By Alexander Carpenter
Greetings good readers. Dawn it just breaking this Sabbath morning, lighting up the white-striped English cottage across the road from my room at Newbold College. I’ve been up for several hours thanks to over-the-pond jet lag. I arrived in England yesterday and presented a workshop at the General Conference’s Global Internet Evangelism Network meetings. Basically GIEN is a mix of young tech guys and older communications heads from around the world church — yes, a disproportionately male crowd, but pretty international.
A couple of months ago, Ray Dabrowski called up and invited me to share what we’re doing with the Spectrum Blog and to talk about social justice. After I reattached my fallen jaw and the Spectrum leadership graciously agreed I put together a presentation called: Radicalizing Adventist Community: Blogs, new media and evangelizing for peace and social justice. Yes, they actually let me print that. Thanks to a certain foreign policy it’s getting so that people almost want peace these days. . .
Several people showed up — including folks who actually read The Spectrum Blog! It may be the jet lag but being here at plenary sessions by Spectrum crowd radicals like Zack Plantak and Jim Coffin gives me hope that parts of our church are getting serious about turning our faith into social action.
Also, don’t tell the GC, but there’s also another dynamic I noticed. The Friday afternoon breakout sessions are headed disproportionately by young tech guys.
In some ways it looks like some genius said “let’s get our world communications leaders together and make them listen to the next generation of technologists.” For example I attended a session by two hip fellas from Adventist World Radio, Marvin King (web manager) and Daryl Gungadoo (global distributing engineer). (Shout out to Marvin, who reads the Spectrum Blog!)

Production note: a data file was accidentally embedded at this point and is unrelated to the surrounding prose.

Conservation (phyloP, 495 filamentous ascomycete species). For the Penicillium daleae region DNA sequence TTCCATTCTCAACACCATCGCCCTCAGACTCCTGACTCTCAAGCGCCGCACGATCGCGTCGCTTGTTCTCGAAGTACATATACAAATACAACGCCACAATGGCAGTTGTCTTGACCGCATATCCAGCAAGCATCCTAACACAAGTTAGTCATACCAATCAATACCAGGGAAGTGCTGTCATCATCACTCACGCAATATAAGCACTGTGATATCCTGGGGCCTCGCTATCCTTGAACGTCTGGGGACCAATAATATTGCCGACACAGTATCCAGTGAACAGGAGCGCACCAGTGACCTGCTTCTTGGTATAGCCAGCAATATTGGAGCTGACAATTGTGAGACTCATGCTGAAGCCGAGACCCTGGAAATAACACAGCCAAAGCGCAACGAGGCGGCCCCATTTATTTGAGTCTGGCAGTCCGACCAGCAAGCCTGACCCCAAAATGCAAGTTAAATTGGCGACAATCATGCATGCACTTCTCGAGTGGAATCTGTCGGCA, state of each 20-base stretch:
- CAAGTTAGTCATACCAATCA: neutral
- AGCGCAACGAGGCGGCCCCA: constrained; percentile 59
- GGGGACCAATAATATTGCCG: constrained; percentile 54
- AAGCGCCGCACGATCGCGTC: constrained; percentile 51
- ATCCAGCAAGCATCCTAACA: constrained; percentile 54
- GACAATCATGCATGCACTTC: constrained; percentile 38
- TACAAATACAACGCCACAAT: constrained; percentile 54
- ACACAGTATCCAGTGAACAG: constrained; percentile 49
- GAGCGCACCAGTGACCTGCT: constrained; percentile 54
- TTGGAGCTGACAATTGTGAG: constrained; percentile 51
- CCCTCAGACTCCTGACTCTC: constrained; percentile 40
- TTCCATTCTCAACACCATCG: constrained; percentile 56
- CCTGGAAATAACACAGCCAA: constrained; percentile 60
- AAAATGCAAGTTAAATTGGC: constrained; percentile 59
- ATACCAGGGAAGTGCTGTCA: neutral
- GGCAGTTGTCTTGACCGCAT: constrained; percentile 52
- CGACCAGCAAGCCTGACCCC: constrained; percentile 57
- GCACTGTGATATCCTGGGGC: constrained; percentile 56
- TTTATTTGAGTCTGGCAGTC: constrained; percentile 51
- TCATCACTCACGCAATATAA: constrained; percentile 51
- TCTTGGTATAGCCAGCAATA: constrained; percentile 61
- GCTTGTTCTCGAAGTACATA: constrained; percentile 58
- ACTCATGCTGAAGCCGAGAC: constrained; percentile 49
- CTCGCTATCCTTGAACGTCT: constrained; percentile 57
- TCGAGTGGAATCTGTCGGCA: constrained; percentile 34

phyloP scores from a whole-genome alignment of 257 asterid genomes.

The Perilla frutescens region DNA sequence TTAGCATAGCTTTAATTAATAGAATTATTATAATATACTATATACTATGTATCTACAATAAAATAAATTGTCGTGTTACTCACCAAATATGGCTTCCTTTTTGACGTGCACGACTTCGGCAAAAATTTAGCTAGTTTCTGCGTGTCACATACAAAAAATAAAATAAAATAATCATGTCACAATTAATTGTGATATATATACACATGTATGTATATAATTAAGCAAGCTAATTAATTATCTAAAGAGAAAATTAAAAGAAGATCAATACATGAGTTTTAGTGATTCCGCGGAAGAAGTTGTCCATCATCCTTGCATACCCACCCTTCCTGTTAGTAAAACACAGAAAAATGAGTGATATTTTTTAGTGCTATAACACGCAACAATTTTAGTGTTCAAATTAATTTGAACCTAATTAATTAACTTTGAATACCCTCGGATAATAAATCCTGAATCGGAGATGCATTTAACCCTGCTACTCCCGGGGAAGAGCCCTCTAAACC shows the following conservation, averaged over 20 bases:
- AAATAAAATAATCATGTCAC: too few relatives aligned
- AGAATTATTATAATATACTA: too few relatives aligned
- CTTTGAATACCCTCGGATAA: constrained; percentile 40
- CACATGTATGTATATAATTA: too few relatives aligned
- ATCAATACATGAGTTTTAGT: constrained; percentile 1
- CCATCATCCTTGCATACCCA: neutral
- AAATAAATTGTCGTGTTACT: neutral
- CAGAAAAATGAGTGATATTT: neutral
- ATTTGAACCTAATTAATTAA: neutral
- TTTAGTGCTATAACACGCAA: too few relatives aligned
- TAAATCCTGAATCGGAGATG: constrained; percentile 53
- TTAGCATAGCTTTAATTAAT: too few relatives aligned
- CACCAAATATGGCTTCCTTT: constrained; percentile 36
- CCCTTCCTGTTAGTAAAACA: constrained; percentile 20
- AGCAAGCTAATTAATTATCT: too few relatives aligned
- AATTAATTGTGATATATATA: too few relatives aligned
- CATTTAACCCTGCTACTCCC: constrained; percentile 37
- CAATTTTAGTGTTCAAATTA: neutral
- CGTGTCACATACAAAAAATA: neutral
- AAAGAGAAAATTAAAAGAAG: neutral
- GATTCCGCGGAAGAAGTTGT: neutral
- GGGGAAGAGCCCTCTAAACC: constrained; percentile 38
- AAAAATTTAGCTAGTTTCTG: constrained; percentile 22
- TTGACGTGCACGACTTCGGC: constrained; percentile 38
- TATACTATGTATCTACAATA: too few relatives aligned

They did a heartfelt presention about the need for the church to run its media more effectively by using a media Asset Management system. Behind it lies a radical concept, as it would create a de-hierarchical, less-balkanized church decision-making structure. I heard one attendee whisper to another: “this won’t happen, it’s too political. But it’s a good idea.” At another session, sharp Wolfgang Schick from the Trans-European Division exposed the crowd to online gaming. He helped the attendees understand that there is a whole generation out there that spends 4.5 hours a day online. Television is old news and that gaming juggernauts like CounterStrike and World of Warcraft and social media fads like Twitter are changing the way that the world communicates and perhaps we need to think of some new participatory ways to create meaningful Christian communities.
Right now, I’m going to get away from this computer screen and go talk to real humans. Happy Sabbath.
Post Script: As per England, I just read this post by Jim Wallis about Gordon Brown and it’s an interesting perspective on the new guy at 10 Downing.
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I had a dream last night, a dream of General Conference Sessions past and future. I stood in the center of a stadium, packed with people, all captivated by the music and stagecraft in front of them. I looked around and felt a sadness that kept growing inside of me until it was overwhelming.
Some time ago I was sitting in what quite possibly was the most boring church service I have ever been in. (No, I won’t tell you where I was.) There couldn’t have been more than 50 people in the sanctuary, and I’m being generous. We sang no less than 5 hymns. All hymns were sung in a dry, slow manner. The sermon seemed uninspired, barely prepared, and was presented with no sense of conviction. It felt like we were in church for three hours. We were in church for about 70 minutes.